A Tradition from Across the Sea Takes Root in America
It’s that time of year when all over the country pop-up stores are popping up with fake spiderwebs, life-size plastic gravestones and spooky skeletons. Halloween might not have originated in the United States, but we’ve certainly embraced it and given it a full, Americanized life of its own.
Rooted in the old Irish holiday Samhain, Halloween was brought to America by Irish immigrants. Samhain was believed to be a magical, liminal time when the boundary between this world and the Otherworld was easily crossed. Rituals and games like trick-or-treating, bobbing for apples and carving jack-o-lanterns are all old celtic traditions. When the veil was thin, children and the poor would go door to door and beg. Asking for food or money, they offered songs and prayers on behalf of the patron’s dead. The Irish would also carve scary faces into turnips, and leave them outside their homes so spirits would think they were one of them, and simply move on past the house.
Today trick-or-treating is popular as ever and carving pumpkins on Halloween has become a tradition as American as fireworks on the 4th. In fact, not far from the 50ROOTS headquarters in New York, the Great Jack O’ Lantern Blaze happens every year. Featuring a walking path illuminated by over 7,000 jack o’ lanterns—all designed and hand-carved on site by a team of artists – it’s a breathtaking nod to just how much America has claimed the tradition for its own.
From Homemade Craft to Store-bought Staple: Boxed Costumes Get Big
America has a special knack for merchandising our traditions and customs, and Halloween costumes are no different
As far as dressing up on Halloween, costumes have always run the gamut from Casper made out of a plain white sheet with two cut-out eyes to elaborate handmade creations that took months to plan, sew and create.
But most of us can remember a slightly different trend, when companies like Collegeville, Halco and Ben Cooper, Inc. sold boxed costume sets – inexpensive plastic masks and vinyl smocks that became an iconic part of American Halloween.
From traditional Halloween characters like witches and goblins to classic superheroes to then-modern stars like Fonzi or the Hulk, those plastic masks filled shelves in every Sears, J.C. Penny and Woolworth’s across our country. For millions of Americans, picking out a new costume box was a yearly tradition.
Some Ghosts Don’t Need Costumes
Halloween comes with its share of haunted attractions, too.
Haunted houses … haunted farms … haunted corn mazes … but what about some of America’s actual ghost towns and haunted places?
Not all ghost towns have residents that bear their name, but they all do carry the eerie emptiness of a once-vibrant life passed. Places like Terlingua, Texas, Cahawba, Alabama and Bodie, California offer intriguing glimpses into a historic time through places left abandoned and untouched.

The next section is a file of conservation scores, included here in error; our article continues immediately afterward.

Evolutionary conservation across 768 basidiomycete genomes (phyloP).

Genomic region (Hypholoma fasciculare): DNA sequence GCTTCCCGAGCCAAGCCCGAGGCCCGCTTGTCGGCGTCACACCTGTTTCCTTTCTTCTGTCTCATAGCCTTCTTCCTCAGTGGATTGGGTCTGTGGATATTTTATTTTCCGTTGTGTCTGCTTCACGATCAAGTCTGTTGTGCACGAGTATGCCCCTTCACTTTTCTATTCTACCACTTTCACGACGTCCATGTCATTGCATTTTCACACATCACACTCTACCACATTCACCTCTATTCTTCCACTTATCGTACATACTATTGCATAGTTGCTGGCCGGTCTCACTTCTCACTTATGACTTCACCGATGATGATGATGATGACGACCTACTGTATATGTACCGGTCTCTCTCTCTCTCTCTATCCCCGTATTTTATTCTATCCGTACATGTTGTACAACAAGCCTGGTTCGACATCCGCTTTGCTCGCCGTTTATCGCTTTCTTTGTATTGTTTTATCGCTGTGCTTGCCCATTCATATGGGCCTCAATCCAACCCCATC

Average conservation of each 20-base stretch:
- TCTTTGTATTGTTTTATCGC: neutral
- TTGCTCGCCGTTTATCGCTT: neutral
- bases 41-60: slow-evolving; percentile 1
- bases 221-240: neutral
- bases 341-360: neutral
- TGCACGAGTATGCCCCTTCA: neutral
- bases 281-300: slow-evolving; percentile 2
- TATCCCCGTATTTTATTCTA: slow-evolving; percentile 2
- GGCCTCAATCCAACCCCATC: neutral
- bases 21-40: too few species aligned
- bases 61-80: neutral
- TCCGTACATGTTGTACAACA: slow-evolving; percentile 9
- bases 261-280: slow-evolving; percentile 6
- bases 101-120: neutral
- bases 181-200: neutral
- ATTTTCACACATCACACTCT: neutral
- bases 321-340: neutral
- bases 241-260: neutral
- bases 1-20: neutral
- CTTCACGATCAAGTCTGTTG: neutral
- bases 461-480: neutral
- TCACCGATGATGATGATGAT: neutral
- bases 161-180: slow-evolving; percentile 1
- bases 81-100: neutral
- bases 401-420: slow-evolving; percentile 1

But then there are the really haunted places. Places where the residents never quite abandoned their residence. Whether ghosts inspire you to book a ticket to a place or add it to your do-not-visit file, here are 5 American locations frequently found on “most-haunted” lists.
The site of one of the bloodiest battles in American history, it’s no wonder there are reports of ghosts here. Roughly 50,000 young men died over three days on this field, many of whom never got a proper burial. Some say the souls of these men wander the land, looking for their guns and their fellow soldiers.
Trans-Allegheny Lunatic Asylum
Located in Weston, West Virginia, the Trans-Allegheny Lunatic Asylum operated from 1864 to 1994. In the 50s, the asylum became wildly overcrowded – treating more than 2,400 patients when it was only designed to hold close to 250. Cramped conditions coupled with inhumane treatment resulted in violence, fires and attacks. Among the thousands of patients who were admitted and died here, some say many still live in the facility.
Then there are some cities so full of ghostly mystery that it’s hard to narrow down a specific location or story. New Orleans is one of them. Take your pick of ghosts – it’s got a socialite serial killer, a infamous pirate and a favor-granting voodoo queen. A supernatural city with its share of struggles, it’s really not surprising that it’s haunted. One theory is that because Jackson Square was a sight for public executions, the city will always carry ghosts.
90 minutes north of Denver in Estes Park, Colorado this haunted hotel and its loud, bold ghosts inspired one of America’s classic horror movies. Back in 1973, Stephen King stayed in room 217, a room widely reported as haunted since 1911 when a housekeeper named Elizabeth Wilson was electrocuted during a storm. Not long after his stay, King published The Shining in 1977.
Another southern city full of spook. Civil War battles, breaks-outs of Yellow Fever, devastating fires and a handful of colorful murders put Savannah on the American ghost map. Countless antebellum homes – like the Andrew Low House – have claimed paranormal sightings. The Andrew Low House home has particular rich ties to American history and culture since Daisy Low, the founder of the Girl Scouts, lived and died here. Maybe she’s responsible for the rocking chair that rocks itself or the sweet perfume that wafts through certain parts of the home. It’s even said that one ghost bears a striking resemblance to Robert E. Lee, who spent time in the house when he was alive.
A favorite holiday for many Americans, Halloween’s spooky fun bonds us across all 50 States every October. Whether you’re a scary thrill-seeker or just love the whimsy of dress-up, there’s something for every American to enjoy on All Hallow’s Eve. What will you wear to fill up your plastic pumpkin with bite-size candy this year?